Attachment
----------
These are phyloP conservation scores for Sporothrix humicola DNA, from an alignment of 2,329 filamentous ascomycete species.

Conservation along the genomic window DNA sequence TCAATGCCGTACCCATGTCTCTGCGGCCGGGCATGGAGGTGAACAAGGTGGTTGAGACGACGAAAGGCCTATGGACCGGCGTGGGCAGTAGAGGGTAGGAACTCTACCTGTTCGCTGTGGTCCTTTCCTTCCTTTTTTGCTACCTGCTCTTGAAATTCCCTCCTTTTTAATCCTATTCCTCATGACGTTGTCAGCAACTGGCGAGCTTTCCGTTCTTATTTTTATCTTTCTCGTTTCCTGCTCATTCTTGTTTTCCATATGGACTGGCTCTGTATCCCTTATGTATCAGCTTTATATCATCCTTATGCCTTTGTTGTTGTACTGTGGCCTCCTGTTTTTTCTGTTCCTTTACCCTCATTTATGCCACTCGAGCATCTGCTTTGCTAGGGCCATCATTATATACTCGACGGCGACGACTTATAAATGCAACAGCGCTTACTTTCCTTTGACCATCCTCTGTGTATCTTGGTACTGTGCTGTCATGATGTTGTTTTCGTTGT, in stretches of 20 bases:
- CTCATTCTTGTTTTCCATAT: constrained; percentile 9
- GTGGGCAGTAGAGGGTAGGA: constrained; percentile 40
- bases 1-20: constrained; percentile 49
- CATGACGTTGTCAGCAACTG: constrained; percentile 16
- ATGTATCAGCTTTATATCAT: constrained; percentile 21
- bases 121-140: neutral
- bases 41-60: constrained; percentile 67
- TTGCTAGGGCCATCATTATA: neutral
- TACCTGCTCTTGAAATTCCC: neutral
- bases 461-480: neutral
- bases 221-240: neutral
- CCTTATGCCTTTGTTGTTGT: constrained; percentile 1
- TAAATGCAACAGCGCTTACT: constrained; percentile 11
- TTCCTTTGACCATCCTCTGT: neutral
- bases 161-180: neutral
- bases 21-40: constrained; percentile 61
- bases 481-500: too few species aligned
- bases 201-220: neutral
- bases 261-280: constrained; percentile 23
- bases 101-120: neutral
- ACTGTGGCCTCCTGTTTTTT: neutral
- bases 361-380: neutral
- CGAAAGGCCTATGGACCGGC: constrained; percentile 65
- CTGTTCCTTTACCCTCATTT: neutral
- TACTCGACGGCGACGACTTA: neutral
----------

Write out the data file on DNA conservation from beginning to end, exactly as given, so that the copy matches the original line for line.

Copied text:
These are phyloP conservation scores for Sporothrix humicola DNA, from an alignment of 2,329 filamentous ascomycete species.

Conservation along the genomic window DNA sequence TCAATGCCGTACCCATGTCTCTGCGGCCGGGCATGGAGGTGAACAAGGTGGTTGAGACGACGAAAGGCCTATGGACCGGCGTGGGCAGTAGAGGGTAGGAACTCTACCTGTTCGCTGTGGTCCTTTCCTTCCTTTTTTGCTACCTGCTCTTGAAATTCCCTCCTTTTTAATCCTATTCCTCATGACGTTGTCAGCAACTGGCGAGCTTTCCGTTCTTATTTTTATCTTTCTCGTTTCCTGCTCATTCTTGTTTTCCATATGGACTGGCTCTGTATCCCTTATGTATCAGCTTTATATCATCCTTATGCCTTTGTTGTTGTACTGTGGCCTCCTGTTTTTTCTGTTCCTTTACCCTCATTTATGCCACTCGAGCATCTGCTTTGCTAGGGCCATCATTATATACTCGACGGCGACGACTTATAAATGCAACAGCGCTTACTTTCCTTTGACCATCCTCTGTGTATCTTGGTACTGTGCTGTCATGATGTTGTTTTCGTTGT, in stretches of 20 bases:
- CTCATTCTTGTTTTCCATAT: constrained; percentile 9
- GTGGGCAGTAGAGGGTAGGA: constrained; percentile 40
- bases 1-20: constrained; percentile 49
- CATGACGTTGTCAGCAACTG: constrained; percentile 16
- ATGTATCAGCTTTATATCAT: constrained; percentile 21
- bases 121-140: neutral
- bases 41-60: constrained; percentile 67
- TTGCTAGGGCCATCATTATA: neutral
- TACCTGCTCTTGAAATTCCC: neutral
- bases 461-480: neutral
- bases 221-240: neutral
- CCTTATGCCTTTGTTGTTGT: constrained; percentile 1
- TAAATGCAACAGCGCTTACT: constrained; percentile 11
- TTCCTTTGACCATCCTCTGT: neutral
- bases 161-180: neutral
- bases 21-40: constrained; percentile 61
- bases 481-500: too few species aligned
- bases 201-220: neutral
- bases 261-280: constrained; percentile 23
- bases 101-120: neutral
- ACTGTGGCCTCCTGTTTTTT: neutral
- bases 361-380: neutral
- CGAAAGGCCTATGGACCGGC: constrained; percentile 65
- CTGTTCCTTTACCCTCATTT: neutral
- TACTCGACGGCGACGACTTA: neutral